Japan’s Surplus With U.S. Soars by a Bloated 20% : Trade: The July figure revives questions about when--or whether--the politically sensitive figure will come down.
Japan’s trade surplus with the United States rose 20% in July to its second-highest level ever, the Finance Ministry said Friday, raising questions anew about when--or whether--the politically sensitive surplus will decline.
The $5.63-billion bilateral surplus--almost half of Japan’s $12.3-billion global surplus for July--was fueled by strong American demand for Japanese automobiles, machinery and semiconductors, Finance Ministry spokesman Fumio Tomori said.
Although the global surplus increased a modest 4% in July, it surprised many analysts because of earlier forecasts of a decline.
Geoffrey Barker, an analyst at Baring Securities Ltd., said the jump in the global surplus was “disappointing” because preliminary figures for the first 20 days of July had indicated that the monthly surplus would fall.
In yen terms, the global figure is showing a declining trend, but this has been more than offset in dollar terms by the strong rise in the Japanese currency. The value of the dollar averaged 99.53 yen in July, compared to 108 yen a year earlier.
While the dollar has recovered from its record low of 96.60 yen set in mid-July, closing Friday in Tokyo at 100.30, Japan’s continuing surpluses could lead to renewed dollar weakness. The dollar closed trading in New York on Friday at 100.15 yen, down from 100.23.
“We are going to be still working on pretty big surpluses through to the end of the year,” DB Capital Markets (Asia) Ltd. analyst Kenneth Courtis said. “Surpluses may have already peaked, but they aren’t going to come down quickly.”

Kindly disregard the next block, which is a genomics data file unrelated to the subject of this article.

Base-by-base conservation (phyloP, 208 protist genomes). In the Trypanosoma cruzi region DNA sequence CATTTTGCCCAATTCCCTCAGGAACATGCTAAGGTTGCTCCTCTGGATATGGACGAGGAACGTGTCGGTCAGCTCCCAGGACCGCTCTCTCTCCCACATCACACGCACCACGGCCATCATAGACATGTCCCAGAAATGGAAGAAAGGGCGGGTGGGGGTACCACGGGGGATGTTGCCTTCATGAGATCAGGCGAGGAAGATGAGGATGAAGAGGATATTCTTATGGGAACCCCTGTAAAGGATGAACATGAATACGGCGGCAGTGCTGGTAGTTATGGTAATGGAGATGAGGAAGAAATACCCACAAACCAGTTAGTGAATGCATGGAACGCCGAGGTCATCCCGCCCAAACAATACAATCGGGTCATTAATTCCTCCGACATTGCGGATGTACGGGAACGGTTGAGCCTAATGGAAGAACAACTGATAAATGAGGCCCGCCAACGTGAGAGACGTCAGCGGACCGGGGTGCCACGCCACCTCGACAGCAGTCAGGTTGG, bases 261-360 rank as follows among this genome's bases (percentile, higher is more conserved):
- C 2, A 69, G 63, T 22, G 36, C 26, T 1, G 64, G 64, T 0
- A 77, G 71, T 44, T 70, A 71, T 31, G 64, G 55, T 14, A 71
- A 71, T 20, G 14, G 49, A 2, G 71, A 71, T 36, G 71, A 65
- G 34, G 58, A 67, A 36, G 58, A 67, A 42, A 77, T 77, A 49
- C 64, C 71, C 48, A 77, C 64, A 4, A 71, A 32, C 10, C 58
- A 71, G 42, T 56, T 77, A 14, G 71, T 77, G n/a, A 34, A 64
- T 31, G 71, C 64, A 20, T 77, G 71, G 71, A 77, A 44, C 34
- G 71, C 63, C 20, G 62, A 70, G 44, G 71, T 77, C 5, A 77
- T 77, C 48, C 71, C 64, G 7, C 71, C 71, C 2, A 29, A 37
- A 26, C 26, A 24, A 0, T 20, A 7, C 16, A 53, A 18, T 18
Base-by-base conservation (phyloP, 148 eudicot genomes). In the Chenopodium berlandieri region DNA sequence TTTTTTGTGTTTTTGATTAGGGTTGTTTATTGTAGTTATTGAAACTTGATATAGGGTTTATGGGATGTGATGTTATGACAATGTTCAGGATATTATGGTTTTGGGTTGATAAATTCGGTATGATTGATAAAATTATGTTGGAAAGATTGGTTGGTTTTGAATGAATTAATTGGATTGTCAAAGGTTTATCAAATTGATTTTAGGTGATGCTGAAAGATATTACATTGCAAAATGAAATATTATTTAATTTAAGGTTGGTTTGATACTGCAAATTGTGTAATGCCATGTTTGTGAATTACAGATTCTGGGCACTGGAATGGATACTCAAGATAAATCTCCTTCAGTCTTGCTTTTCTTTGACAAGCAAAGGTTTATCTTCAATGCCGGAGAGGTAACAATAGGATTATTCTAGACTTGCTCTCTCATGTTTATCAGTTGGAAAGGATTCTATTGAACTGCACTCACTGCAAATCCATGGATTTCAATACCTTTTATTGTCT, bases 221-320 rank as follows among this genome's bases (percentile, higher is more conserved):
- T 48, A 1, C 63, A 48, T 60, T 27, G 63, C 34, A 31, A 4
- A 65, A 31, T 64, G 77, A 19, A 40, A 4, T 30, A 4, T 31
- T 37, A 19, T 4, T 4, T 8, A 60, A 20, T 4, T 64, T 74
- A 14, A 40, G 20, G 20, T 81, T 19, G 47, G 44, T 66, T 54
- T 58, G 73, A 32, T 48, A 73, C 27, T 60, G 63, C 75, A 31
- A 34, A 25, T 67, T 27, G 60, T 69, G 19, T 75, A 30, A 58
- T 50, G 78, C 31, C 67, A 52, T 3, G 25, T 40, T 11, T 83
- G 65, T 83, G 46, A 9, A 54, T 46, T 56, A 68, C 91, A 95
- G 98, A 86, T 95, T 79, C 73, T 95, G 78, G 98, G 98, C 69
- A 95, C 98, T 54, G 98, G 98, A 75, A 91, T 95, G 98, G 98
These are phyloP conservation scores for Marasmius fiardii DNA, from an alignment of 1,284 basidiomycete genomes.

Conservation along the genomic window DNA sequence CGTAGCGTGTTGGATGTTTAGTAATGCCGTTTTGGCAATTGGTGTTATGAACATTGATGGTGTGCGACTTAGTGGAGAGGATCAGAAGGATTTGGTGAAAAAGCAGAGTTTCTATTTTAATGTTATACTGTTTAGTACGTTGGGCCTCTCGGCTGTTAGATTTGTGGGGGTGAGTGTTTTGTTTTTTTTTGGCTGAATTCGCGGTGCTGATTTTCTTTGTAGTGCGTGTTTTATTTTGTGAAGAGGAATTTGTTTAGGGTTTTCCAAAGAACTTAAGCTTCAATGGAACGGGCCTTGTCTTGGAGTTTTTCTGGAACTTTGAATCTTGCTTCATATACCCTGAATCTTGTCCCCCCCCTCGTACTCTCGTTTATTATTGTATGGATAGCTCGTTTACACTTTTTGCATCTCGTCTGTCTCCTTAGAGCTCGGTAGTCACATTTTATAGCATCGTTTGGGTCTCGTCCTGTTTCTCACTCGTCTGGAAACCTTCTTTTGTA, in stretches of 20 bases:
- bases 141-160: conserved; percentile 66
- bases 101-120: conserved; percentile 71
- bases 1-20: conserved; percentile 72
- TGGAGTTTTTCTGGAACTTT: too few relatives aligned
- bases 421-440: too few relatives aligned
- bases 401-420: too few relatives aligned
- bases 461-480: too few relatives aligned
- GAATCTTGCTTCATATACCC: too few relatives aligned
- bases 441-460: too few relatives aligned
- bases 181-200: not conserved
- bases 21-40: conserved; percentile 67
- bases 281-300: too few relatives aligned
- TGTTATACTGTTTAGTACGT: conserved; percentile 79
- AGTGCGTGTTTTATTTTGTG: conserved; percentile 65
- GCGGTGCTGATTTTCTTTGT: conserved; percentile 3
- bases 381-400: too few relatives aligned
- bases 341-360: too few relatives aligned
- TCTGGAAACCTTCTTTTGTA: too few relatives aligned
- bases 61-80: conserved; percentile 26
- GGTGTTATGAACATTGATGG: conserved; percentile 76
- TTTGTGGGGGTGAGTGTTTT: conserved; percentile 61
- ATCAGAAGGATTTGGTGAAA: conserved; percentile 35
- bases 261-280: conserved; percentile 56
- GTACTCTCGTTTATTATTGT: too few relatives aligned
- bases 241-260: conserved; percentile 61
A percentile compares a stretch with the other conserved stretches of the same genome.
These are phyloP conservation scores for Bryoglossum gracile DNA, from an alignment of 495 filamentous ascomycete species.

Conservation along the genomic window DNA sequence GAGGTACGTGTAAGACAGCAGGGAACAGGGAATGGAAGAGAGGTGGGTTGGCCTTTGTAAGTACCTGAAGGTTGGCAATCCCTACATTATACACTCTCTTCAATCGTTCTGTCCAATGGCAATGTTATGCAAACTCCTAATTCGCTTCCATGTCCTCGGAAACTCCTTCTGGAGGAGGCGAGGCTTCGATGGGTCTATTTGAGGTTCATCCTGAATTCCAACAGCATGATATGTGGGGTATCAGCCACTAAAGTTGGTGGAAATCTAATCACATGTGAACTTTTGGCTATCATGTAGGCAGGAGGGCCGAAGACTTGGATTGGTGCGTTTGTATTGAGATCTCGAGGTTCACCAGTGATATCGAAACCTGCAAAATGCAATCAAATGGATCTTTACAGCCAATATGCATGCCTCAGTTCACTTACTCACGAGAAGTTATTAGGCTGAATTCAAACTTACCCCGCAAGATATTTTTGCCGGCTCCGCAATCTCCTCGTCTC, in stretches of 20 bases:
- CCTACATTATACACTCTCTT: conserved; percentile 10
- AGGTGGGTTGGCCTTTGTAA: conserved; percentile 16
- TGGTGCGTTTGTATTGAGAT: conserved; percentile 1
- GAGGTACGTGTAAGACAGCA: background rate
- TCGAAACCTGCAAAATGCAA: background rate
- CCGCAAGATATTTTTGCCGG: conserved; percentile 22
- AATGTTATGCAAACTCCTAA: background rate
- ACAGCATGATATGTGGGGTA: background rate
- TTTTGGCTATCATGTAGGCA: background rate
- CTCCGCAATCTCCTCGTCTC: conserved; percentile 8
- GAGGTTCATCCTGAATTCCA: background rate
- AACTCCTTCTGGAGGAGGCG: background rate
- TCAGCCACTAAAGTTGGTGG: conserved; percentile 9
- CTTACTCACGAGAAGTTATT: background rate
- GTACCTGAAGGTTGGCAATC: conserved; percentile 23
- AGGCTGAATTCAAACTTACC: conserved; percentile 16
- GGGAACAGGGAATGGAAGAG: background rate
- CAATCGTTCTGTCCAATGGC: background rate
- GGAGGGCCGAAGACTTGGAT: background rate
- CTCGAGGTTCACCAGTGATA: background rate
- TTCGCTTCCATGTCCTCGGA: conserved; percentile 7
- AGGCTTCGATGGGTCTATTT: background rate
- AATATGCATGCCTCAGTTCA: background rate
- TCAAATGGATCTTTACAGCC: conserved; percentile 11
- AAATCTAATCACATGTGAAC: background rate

The so-called “J-curve” effect of a strong yen inflating the dollar value of exports will continue to apply as long as the dollar stays at about 100 yen, economists said.
The J-curve effect assumes an eventual fall in the volume of Japan’s exports as they become less price-competitive, but some economists said Japan’s exports could remain strong.
“Japanese products will continue to be bought by U.S. and Asian users even at higher prices, as their quality is still in demand,” Bank of Tokyo economist Yoichi Nakagawa said.
Continued high or rising surpluses could also lead to greater pressure from the U.S. government on Japan to boost imports more rapidly through overall economic stimulus and specific market-opening measures. Washington has threatened to impose sanctions unless agreements are reached by Sept. 30 in bilateral trade talks covering automobiles and auto parts, insurance and government procurement of telecommunications and medical equipment.
Although Japan recorded increased exports in July, there was also strong growth in the import of semiconductors, as well as aircraft and office equipment. Imports of lumber and oil fell.
Robert Feldman, an analyst at Salomon Brothers Asia Ltd., said the reported drop in oil imports casts doubt on the accuracy of the monthly statistics in reflecting real trends.
Overall imports have been running about 15% higher this year than last year, and “all of a sudden in July there was a mere 8% increase,” Feldman said. “It appears that oil imports were down 3%.”
A drop in oil imports is especially unbelievable because of signs that an economic recovery is getting under way, he said. “Perhaps some paperwork just got done late, or something like that. . . . It just doesn’t make any sense. It has to be a reporting blip.”
The view that any slowdown in import growth is only temporary was bolstered by a separate report released Friday by the Economic Planning Agency stating that a recovery in private consumption is gaining strength. Signs of renewed corporate capital spending are also emerging, it said.
The overall assessment, in the agency’s monthly report, was that the economy “is gently emerging from its prior sluggish state.”
The agency stopped short of declaring that the long-awaited recovery is under way.
Reuters contributed to this report.